The Swiss Arts Council has announced how it will save the SFr1 million ($830,000) cut from its budget by parliament following a row over artistic freedom.This content was published on April 8, 2005 - 17:31
Half will come at the cost of financing projects and promotion, and the other half by cutting operating expenses. However, Pro Helvetia said it would continue to defend artistic freedom.
Speaking in Zurich on Friday, the director of Pro Helvetia, Pius Knüsel, said the organisation would not "lose heart" in its efforts to support artistic freedom and emphasised that current policy on awarding arts grants would be maintained.
The announcement comes in response to parliament’s decision last December to cut SFr1 million from the Arts Council’s SFr34 million annual budget, punishing it for funding a controversial exhibition in Paris.
Entitled "Swiss-Swiss Democracy", the exhibition by Swiss artist Thomas Hirschhorn contained an attack on the justice minister, Christoph Blocher, who is also the figurehead of the rightwing Swiss People’s Party.
One of the more provocative elements was a theatre piece during which an actor lifted his leg and pretended to urinate on a poster of Blocher.
Knüsel said the budget cut forced the Arts Council to put all of this year’s projects on hold for the time being. But he added that he would strive to ensure that the fine would not be a "collective punishment" for Swiss artists.
He said parliament’s decision should be taken as a warning that cultural institutions were in the firing line.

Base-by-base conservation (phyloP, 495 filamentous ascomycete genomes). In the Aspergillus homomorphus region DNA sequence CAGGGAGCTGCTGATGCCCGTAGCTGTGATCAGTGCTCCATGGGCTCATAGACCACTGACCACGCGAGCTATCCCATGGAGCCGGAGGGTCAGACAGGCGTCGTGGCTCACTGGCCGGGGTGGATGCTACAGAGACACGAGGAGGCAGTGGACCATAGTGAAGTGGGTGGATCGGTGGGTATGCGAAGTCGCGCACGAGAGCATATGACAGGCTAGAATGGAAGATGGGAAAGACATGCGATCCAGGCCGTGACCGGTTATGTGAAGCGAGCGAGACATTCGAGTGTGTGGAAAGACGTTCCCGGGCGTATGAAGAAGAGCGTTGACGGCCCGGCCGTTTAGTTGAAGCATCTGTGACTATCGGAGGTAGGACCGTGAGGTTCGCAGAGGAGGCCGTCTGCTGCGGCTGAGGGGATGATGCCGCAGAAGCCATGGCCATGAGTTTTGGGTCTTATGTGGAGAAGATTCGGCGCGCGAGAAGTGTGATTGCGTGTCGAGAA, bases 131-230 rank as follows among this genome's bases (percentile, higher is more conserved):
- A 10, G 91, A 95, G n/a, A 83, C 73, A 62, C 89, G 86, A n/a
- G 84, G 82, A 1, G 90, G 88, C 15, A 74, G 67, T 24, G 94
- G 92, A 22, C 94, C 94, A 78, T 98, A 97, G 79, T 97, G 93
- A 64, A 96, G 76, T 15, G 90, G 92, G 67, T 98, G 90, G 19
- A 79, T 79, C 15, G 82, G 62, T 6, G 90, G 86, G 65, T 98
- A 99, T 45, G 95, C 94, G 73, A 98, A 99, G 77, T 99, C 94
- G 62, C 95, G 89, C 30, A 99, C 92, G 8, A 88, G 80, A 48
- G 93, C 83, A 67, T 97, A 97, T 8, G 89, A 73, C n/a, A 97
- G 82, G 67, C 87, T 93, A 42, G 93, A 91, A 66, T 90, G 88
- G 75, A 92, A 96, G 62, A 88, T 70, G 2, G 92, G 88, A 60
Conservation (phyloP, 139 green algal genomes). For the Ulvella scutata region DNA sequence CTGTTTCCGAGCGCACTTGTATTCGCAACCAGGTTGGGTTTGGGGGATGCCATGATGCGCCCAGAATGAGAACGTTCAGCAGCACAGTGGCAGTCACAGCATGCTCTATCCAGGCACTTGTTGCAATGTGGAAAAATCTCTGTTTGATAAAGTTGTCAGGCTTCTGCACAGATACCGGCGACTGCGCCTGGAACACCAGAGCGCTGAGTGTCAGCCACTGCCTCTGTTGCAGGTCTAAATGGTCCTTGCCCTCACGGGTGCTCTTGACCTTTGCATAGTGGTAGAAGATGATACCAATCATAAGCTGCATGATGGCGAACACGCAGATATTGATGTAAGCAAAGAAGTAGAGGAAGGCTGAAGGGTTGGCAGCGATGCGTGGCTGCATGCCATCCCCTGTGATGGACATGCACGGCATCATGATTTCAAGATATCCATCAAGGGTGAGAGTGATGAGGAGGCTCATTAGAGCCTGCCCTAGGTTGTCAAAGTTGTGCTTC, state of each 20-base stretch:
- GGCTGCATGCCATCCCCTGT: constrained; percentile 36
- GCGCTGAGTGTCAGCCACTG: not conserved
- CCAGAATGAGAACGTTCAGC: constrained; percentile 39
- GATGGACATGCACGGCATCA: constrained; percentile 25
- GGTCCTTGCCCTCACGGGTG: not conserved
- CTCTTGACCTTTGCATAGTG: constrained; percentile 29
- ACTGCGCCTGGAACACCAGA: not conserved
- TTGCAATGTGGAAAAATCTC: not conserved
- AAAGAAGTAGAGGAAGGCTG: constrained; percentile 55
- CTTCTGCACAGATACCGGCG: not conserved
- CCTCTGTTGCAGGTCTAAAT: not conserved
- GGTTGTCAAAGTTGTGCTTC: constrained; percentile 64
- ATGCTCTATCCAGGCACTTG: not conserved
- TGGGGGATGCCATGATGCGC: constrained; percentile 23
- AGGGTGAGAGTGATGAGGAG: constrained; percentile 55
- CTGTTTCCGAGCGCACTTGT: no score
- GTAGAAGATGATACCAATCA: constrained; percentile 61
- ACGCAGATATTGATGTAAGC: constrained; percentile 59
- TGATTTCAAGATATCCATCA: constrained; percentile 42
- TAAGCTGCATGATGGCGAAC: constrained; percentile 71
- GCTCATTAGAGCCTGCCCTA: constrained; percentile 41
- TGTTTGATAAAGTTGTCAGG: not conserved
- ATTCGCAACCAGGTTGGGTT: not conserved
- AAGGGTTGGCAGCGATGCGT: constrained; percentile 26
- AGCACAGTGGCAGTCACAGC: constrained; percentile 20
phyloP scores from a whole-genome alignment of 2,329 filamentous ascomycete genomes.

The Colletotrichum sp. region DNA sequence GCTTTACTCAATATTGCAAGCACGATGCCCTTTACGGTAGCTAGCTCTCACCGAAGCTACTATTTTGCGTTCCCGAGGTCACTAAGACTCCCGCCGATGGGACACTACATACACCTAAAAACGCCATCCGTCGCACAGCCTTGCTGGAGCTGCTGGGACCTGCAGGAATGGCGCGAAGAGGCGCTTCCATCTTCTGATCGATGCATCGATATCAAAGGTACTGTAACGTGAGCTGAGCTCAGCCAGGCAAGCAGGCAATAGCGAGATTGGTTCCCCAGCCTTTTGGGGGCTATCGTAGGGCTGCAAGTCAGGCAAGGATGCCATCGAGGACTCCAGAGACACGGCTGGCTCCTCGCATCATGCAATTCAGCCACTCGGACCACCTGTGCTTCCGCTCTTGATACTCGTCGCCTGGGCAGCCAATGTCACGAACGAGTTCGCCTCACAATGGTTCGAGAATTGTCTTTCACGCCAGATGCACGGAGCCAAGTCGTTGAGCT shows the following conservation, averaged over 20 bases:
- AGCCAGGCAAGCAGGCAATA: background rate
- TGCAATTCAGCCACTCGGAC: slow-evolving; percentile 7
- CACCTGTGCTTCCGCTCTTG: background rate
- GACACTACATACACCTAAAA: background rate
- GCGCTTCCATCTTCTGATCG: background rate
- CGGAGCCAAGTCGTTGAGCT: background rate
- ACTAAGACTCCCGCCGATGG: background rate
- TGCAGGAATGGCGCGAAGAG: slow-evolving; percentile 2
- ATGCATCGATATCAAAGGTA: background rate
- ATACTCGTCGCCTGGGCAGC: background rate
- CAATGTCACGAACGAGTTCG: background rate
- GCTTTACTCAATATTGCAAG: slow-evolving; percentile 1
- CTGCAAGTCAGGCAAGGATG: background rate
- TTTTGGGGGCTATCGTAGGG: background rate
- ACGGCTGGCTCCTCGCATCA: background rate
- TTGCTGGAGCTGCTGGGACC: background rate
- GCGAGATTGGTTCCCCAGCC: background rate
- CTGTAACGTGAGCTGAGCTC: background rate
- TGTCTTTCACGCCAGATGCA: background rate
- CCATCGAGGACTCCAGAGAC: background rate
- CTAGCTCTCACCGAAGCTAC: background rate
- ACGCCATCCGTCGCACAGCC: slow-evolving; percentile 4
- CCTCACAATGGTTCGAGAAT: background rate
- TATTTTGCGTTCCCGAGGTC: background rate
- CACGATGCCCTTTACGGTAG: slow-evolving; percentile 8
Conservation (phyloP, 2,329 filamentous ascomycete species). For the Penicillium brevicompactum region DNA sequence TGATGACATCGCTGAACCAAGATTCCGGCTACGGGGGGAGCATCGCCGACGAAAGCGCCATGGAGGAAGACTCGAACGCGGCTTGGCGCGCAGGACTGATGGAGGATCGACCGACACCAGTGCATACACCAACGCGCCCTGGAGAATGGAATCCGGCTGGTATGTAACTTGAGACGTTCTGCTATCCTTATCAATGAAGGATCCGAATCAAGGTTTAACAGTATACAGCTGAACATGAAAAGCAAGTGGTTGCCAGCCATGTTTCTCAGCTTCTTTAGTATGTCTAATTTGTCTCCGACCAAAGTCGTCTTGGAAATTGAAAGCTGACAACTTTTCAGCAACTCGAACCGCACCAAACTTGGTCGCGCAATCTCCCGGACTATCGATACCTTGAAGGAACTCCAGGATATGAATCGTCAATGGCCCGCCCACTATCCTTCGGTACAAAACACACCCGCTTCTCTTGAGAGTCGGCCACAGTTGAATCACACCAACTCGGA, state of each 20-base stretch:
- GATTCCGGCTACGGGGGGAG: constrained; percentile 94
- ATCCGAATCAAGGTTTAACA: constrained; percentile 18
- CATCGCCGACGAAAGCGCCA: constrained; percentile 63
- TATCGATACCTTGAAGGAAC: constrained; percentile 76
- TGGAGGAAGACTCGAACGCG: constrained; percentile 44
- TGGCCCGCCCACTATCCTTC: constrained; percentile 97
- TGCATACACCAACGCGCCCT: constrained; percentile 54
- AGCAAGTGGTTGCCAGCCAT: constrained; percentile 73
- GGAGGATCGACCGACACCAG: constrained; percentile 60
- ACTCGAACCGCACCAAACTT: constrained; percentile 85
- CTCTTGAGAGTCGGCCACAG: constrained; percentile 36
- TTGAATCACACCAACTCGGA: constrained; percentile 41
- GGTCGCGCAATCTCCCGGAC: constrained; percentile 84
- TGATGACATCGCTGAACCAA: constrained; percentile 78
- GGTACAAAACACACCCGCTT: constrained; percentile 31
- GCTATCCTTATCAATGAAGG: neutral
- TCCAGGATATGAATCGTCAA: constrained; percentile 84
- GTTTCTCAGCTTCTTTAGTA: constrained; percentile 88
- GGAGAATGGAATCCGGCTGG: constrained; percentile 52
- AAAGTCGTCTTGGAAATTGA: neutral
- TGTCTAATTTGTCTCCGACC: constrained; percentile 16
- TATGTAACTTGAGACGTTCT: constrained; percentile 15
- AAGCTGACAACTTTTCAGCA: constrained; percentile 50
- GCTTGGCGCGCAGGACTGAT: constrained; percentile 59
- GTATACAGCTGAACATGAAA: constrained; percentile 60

Pro Helvetia will save SFr500,000 by foregoing investments in infrastructure and information technology, and a further half a million by postponing new projects.
This year, the Arts Council says it will focus on promoting dance productions and young playwrights, and for the first time will provide grants to advance Switzerland’s jazz scene.
The row over the Hirschhorn exhibition and the latest cuts follow the acceptance of an initial cost-reduction programme last year, which foresaw a five per cent cut in staff and administration costs to be implemented by the end of 2006.
The earlier measures will result in the loss of ten jobs, or some 14 per cent of the total staff budget, by July 2005.
swissinfo with agencies
Parliament cut SFr1 million of Pro Helvetia's SFr34 million budget for this year to punish the Arts Council for funding a controversial exhibition in Paris.
The exhibition, Swiss-Swiss Democracy, included a provocative attack on the justice minister, Christoph Blocher.
The show, which ended in December, drew 30,000 visitors - three times as many as the previous exhibitions at the Swiss Cultural Centre.
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